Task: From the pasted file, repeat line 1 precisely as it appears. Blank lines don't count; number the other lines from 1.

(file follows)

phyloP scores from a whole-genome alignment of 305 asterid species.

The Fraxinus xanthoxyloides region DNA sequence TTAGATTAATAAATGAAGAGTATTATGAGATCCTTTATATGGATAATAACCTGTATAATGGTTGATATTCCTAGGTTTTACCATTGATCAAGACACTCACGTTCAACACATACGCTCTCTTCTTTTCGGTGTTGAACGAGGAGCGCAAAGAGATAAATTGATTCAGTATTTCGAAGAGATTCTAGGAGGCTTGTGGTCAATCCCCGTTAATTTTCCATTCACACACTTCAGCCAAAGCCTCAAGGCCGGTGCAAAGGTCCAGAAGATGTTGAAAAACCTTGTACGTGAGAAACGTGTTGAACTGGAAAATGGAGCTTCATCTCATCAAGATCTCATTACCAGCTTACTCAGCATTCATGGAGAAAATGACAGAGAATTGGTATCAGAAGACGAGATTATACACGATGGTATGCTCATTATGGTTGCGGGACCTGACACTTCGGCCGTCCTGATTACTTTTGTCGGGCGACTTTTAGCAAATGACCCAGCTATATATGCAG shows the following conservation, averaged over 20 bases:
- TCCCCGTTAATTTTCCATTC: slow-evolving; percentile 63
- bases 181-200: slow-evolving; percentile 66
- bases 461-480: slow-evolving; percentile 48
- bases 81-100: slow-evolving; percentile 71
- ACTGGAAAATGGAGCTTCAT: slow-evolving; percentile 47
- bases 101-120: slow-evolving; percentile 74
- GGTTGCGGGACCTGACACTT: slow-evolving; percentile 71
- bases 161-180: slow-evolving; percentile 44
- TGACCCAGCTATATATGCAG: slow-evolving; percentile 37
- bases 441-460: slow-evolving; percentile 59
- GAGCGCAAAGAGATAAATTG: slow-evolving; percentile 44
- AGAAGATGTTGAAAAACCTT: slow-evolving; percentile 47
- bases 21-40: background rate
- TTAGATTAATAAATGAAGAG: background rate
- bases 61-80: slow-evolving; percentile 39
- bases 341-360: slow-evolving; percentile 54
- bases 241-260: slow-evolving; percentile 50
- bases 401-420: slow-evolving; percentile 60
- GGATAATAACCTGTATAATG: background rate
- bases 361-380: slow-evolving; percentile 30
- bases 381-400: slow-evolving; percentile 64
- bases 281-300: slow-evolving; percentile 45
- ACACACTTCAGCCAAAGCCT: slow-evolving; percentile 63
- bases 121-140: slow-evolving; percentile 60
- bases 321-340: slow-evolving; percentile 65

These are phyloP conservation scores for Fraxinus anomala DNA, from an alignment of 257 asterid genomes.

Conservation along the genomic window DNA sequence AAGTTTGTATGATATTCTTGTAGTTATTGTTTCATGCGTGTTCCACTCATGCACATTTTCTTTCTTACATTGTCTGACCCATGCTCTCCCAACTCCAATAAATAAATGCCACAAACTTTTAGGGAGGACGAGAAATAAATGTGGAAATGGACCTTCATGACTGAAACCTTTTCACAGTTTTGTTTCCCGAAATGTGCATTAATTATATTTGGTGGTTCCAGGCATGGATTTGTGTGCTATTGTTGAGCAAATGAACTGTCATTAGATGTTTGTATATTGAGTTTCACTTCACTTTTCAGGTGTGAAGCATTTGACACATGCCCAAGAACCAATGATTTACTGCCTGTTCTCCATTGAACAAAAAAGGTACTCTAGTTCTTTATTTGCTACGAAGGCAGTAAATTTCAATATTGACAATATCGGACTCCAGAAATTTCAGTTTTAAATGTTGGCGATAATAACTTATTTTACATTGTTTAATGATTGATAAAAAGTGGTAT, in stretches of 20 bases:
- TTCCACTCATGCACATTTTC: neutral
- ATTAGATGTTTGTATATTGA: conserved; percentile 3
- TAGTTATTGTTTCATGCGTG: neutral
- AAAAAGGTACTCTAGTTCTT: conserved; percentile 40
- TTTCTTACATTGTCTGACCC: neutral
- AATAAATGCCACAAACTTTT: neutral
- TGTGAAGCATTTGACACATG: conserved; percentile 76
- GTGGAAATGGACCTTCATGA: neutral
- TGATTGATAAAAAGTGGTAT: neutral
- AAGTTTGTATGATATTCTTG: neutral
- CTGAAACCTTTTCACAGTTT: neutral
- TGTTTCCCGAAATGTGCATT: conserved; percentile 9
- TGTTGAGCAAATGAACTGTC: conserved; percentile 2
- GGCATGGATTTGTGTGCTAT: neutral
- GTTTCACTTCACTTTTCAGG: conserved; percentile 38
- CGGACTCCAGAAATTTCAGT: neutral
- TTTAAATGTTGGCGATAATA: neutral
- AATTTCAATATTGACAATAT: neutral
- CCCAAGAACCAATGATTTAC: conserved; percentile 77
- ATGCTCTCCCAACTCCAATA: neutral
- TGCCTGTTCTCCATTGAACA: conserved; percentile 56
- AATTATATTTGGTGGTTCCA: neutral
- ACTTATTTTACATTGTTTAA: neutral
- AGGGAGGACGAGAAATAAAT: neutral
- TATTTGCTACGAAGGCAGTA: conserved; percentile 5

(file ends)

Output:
phyloP scores from a whole-genome alignment of 305 asterid species.